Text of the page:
Thousands of people with a genetic condition that increases their risk of developing certain cancers will be offered preventative screening on the NHS.

Around 175,000 people in England suffer from Lynch syndrome but only 5 per cent — equivalent to around 10,000 people — know they have it.

The inherited condition increases the risk of developing bowel cancer by 80 per cent. Around 1,100 bowel cancer cases are caused by the syndrome every year.

The NHS will now invite sufferers for bowel screening every two years in a bid to detect the disease in earlier stages, when successful treatment is more likely.

Steve Russell, national director of screening and vaccinations for the NHS, said: ‘Our successful bowel cancer screening programme already helps identify thousands of cancers each year.

‘Now thousands more people who have been diagnosed with Lynch syndrome will also be given regular colonoscopies to check for signs of cancer and to detect the disease earlier.

Around 175,000 people in England suffer from Lynch syndrome but only 5 per cent of those with the inherited condition know they have it

Around 175,000 people in England suffer from Lynch syndrome but only 5 per cent of those with the inherited condition know they have it

‘Ensuring people who we know are at a greater risk of developing cancers get regular screening is key to diagnosing cancers at an earlier stage, and I’d encourage everyone invited to come forward and get their screening at a local centre near them.’

One in 400 people in England are thought to have the condition but just 10,000 people in England are on the Lynch syndrome register.

A simple blood test can diagnose the condition, which then goes through a regional genomic laboratory hub, is sequenced, and then sent back to the referring clinician.

While the syndrome does not directly cause cancer, the genetic changes can lead to more abnormal cells developing, which then multiply and increase the risk of developing cancers, such as bowel, prostate and endometrial. 

For every 100 sufferers who are screened, 40 to 60 bowel cancer cases are prevented, according to the NHS. 

Revealed: Everything you need to know about Lynch syndrome 

Lynch syndrome (LS) is a condition that can run in families. It is also known as hereditary non-polyposis colorectal cancer (HNPCC).

It is caused by an alteration in a gene called a mismatch repair gene. Carriers do not have any symptoms.

But people with the syndrome have an increased risk of developing bowel, womb and ovarian cancer.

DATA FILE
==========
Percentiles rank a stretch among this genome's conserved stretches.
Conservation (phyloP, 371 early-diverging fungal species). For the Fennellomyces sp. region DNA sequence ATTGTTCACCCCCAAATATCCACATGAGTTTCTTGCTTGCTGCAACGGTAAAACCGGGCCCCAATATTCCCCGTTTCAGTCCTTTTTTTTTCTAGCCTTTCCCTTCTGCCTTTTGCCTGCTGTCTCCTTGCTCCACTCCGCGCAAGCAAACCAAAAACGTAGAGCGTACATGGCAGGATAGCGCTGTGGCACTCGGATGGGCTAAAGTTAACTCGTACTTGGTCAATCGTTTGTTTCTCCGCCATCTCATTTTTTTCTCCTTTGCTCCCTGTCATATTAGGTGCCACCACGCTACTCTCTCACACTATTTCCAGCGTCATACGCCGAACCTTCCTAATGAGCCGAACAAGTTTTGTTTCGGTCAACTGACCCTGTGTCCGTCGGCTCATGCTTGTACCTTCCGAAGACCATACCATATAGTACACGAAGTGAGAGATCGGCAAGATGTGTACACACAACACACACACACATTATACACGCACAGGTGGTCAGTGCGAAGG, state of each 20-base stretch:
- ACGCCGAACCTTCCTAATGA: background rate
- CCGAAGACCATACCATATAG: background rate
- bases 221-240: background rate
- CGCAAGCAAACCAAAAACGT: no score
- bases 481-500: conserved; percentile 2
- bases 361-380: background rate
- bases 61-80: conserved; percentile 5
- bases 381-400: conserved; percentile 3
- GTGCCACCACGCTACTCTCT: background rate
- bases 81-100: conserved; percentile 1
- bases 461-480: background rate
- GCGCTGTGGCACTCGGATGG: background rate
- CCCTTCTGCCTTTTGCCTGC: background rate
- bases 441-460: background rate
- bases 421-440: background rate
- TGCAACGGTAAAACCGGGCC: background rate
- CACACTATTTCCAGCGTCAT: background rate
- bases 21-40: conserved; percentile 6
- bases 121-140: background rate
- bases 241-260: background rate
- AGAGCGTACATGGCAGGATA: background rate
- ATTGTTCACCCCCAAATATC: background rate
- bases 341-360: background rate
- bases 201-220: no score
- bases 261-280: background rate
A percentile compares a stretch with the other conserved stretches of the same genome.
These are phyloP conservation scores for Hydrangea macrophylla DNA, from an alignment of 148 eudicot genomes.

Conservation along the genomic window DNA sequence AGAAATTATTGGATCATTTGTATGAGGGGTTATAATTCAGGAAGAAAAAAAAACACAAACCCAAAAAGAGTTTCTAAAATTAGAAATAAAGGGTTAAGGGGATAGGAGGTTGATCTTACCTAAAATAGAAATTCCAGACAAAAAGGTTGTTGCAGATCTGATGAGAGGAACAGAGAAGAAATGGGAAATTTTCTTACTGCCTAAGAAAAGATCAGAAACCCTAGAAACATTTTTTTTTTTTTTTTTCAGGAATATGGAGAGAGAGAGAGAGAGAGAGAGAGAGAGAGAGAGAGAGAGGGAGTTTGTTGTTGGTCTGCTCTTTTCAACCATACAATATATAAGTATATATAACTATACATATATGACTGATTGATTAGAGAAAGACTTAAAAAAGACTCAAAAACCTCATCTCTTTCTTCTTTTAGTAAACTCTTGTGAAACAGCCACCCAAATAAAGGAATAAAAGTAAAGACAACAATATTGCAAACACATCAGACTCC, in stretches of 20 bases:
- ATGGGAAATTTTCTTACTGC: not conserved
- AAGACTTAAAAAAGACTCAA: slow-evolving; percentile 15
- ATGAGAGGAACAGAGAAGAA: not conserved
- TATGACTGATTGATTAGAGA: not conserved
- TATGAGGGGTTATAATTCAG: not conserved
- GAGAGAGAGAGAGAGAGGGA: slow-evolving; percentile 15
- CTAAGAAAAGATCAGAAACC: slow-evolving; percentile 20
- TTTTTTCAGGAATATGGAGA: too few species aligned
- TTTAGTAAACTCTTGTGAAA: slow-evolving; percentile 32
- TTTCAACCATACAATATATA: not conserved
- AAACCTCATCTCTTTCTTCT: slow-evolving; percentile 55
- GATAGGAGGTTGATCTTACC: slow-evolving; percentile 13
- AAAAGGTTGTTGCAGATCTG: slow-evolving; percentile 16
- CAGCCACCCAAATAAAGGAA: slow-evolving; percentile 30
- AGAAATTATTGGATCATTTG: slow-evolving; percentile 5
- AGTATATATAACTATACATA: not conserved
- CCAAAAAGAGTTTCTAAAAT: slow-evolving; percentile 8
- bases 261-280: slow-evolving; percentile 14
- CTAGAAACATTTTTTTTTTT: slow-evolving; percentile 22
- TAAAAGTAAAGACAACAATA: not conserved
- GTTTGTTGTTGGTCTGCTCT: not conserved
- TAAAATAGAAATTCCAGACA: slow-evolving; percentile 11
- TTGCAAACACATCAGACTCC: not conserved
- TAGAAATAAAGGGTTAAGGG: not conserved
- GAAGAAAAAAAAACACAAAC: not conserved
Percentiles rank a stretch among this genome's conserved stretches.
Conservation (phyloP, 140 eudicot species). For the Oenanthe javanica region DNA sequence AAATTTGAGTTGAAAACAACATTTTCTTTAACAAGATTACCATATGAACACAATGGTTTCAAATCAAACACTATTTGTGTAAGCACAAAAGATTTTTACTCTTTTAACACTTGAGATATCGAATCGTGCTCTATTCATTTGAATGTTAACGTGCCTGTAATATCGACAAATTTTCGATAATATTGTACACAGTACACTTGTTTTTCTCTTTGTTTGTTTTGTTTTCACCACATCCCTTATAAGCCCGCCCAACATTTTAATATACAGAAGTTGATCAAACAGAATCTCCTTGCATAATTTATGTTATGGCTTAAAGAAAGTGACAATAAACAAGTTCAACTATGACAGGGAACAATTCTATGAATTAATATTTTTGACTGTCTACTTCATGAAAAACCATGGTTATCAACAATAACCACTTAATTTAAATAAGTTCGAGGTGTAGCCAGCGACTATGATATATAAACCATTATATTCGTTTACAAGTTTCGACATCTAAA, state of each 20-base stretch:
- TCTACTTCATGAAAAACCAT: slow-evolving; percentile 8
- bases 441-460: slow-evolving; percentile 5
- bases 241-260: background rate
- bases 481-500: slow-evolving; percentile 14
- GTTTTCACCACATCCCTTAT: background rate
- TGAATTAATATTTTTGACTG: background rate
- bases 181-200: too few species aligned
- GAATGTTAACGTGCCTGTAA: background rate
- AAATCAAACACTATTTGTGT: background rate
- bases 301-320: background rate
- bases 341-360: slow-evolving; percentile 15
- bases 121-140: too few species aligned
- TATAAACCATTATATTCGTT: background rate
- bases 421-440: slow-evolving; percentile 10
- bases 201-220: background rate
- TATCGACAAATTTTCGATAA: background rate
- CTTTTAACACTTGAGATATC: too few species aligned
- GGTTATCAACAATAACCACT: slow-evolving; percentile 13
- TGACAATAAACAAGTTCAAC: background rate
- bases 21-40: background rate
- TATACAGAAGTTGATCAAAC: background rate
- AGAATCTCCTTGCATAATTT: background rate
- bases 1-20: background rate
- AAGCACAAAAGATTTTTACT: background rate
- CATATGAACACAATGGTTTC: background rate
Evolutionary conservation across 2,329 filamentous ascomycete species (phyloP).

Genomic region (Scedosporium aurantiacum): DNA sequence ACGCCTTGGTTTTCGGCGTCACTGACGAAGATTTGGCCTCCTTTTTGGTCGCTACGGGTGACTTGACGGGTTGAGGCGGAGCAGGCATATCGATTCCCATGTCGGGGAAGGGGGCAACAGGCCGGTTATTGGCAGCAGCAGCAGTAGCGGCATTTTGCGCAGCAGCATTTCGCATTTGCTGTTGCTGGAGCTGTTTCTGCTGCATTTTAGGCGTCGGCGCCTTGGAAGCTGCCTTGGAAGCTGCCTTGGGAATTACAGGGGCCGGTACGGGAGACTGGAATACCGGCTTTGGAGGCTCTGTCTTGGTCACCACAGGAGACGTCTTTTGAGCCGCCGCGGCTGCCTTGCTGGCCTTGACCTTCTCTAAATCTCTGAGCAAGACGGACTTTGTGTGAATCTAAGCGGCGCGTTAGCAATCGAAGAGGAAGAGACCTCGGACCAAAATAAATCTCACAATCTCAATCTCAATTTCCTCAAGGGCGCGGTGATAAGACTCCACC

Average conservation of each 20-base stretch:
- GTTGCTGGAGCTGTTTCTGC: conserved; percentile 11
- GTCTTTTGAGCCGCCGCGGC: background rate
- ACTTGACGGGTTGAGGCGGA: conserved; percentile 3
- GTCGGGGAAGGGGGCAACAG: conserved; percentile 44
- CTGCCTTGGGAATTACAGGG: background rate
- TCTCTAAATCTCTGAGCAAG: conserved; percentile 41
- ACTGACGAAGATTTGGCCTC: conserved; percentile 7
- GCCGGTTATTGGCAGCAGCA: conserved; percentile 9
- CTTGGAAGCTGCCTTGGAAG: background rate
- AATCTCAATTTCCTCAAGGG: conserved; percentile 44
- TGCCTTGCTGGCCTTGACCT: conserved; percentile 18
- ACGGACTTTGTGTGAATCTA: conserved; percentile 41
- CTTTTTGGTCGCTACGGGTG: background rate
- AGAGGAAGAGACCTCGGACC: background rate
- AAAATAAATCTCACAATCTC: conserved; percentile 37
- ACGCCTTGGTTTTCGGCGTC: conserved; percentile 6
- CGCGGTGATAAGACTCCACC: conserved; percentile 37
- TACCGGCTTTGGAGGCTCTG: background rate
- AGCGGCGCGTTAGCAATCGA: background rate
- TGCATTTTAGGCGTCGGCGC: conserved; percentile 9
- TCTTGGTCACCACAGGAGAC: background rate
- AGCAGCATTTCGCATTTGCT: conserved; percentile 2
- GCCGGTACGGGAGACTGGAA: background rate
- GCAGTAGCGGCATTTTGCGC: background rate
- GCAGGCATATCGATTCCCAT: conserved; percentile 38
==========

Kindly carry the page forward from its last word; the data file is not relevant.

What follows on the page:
If your family has a history of developing these cancers when they are under 50 years old, it is possible they have the altered gene that causes LS.

Bowel cancer that doesn’t run in families usually develops in people over 50. But for people with LS, bowel cancer usually develops between the ages of 40 and 50 or younger.

Being aware of your normal bowel habits is important, particularly if you have or think you may have LS.

Be aware of:

Blood on or in your stools (poo).

Diarrhoea, constipation or another change to your bowel habit that lasts longer than six weeks and has no obvious reason.

Unexplained weight loss.

Pain in the tummy or back passage.

A feeling of not having emptied your bowel properly after you go to the toilet.

Source: Macmillan

During the screening appointment, patients will be seen by a specialist team and assessed for a colonoscopy, which checks for polyps and signs of bowel cancer. 

The checks will be offered at local bowel cancer screening centres, close to peoples’ homes, making it more convenient for people to get tested. 

A diagnosis for Lynch syndrome not only helps guide more personalised cancer treatment but enables their families and relatives to be offered testing too. 

Nicola Theis, a university lecturer from Cheltenham, was told she has the condition after her father’s diagnosis.

She said: ‘It all started when my dad was diagnosed with advanced bowel cancer in 2019 and only given months to live, which you can imagine was devastating for our family.

‘I’d researched the importance of genetics in finding the most appropriate treatment options and after his results confirmed his cancer was linked to Lynch syndrome, he began receiving immunotherapy and incredibly this treatment began to shrink his tumour.

‘Miraculously, he was cancer free in less than a year and his scans have been clear since. I’m so happy he’s still with us.’

Genevieve Edwards, chief executive at Bowel Cancer UK, said the charity expects ‘to see a vast improvement’ in the outcomes for people with the condition.

She said: ‘Those who have been diagnosed with Lynch syndrome will now have regular access to high-quality colonoscopy tests regardless of where they live in England.

‘As the first country in the world to implement a programme like this, we are leading the way in improving the care of people with Lynch syndrome and ultimately saving lives.’

The move comes almost a year after the health service started rolling out a genetic test for Lynch syndrome.

From April 2023, those diagnosed with bowel and endometrial cancer are offered genomic testing, which studies DNA, helping them to receive more personalised treatment.

Dr Robert Logan, NHS England’s national speciality adviser for endoscopy and bowel screening, said bowel screening is ‘great news for patients’.

‘Not only has genetic testing for the condition increased massively in less than five years, but we are also ensuring that patients diagnosed with Lynch syndrome are then guaranteed to get the high quality surveillance colonoscopy they need from the national screening programme.’

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